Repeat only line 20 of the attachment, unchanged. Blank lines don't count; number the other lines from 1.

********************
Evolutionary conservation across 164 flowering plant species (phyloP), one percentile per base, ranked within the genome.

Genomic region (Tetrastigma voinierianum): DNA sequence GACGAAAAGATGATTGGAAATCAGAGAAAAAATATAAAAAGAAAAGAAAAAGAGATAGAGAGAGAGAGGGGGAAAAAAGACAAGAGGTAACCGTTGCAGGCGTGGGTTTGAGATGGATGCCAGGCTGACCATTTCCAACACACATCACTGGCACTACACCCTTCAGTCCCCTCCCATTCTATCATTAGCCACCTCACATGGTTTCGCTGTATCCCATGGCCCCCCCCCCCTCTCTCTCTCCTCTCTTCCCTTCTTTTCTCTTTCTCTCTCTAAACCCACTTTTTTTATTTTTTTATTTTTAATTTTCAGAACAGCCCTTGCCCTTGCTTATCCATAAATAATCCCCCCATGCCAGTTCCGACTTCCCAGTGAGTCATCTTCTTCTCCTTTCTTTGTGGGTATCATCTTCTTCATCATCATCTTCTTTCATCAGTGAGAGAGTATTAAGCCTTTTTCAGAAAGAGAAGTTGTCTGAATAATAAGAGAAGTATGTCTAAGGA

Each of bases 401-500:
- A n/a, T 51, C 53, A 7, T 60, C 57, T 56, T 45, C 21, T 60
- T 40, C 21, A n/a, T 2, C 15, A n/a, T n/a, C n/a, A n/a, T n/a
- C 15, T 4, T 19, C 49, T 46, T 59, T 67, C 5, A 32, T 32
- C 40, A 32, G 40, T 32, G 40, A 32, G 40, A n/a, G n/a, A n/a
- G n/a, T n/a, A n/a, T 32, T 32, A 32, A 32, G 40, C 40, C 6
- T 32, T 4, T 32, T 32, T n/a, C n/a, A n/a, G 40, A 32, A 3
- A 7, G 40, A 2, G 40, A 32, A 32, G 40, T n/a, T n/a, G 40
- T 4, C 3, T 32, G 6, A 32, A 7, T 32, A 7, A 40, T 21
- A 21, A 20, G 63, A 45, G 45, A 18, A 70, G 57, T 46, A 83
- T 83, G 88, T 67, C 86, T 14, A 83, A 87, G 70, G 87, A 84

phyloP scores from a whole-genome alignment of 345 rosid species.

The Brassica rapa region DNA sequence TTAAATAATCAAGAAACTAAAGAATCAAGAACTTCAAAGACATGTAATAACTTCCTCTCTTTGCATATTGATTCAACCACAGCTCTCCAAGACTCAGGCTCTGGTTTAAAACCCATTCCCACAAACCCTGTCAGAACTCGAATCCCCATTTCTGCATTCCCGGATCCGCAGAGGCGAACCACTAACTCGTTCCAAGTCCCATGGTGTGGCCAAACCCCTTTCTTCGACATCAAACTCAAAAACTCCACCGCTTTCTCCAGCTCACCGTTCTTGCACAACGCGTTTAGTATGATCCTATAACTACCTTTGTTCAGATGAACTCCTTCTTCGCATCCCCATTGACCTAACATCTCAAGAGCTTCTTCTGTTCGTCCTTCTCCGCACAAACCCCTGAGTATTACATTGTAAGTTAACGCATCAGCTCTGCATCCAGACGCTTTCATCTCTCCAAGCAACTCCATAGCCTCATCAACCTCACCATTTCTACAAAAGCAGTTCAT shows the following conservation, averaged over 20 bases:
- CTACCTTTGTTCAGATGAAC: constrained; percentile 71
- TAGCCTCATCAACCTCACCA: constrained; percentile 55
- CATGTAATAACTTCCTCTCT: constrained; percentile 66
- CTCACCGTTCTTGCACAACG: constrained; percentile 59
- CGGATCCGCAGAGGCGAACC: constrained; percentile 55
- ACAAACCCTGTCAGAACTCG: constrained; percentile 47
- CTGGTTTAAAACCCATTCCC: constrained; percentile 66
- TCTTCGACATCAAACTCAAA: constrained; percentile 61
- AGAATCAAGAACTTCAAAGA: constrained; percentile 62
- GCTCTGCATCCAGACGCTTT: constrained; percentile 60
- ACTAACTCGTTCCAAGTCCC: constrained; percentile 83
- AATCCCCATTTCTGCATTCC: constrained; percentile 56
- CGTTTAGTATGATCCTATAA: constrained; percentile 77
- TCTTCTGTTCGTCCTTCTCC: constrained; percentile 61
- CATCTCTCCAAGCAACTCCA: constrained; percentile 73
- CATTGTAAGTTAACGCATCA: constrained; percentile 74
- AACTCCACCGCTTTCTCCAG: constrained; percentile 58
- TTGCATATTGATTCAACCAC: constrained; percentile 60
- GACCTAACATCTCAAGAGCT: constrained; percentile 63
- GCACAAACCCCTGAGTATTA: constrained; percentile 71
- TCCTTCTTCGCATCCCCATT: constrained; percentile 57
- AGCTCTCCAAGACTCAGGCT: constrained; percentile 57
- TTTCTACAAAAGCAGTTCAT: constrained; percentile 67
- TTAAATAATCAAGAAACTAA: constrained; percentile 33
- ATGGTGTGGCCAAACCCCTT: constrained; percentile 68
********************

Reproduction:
- CGGATCCGCAGAGGCGAACC: constrained; percentile 55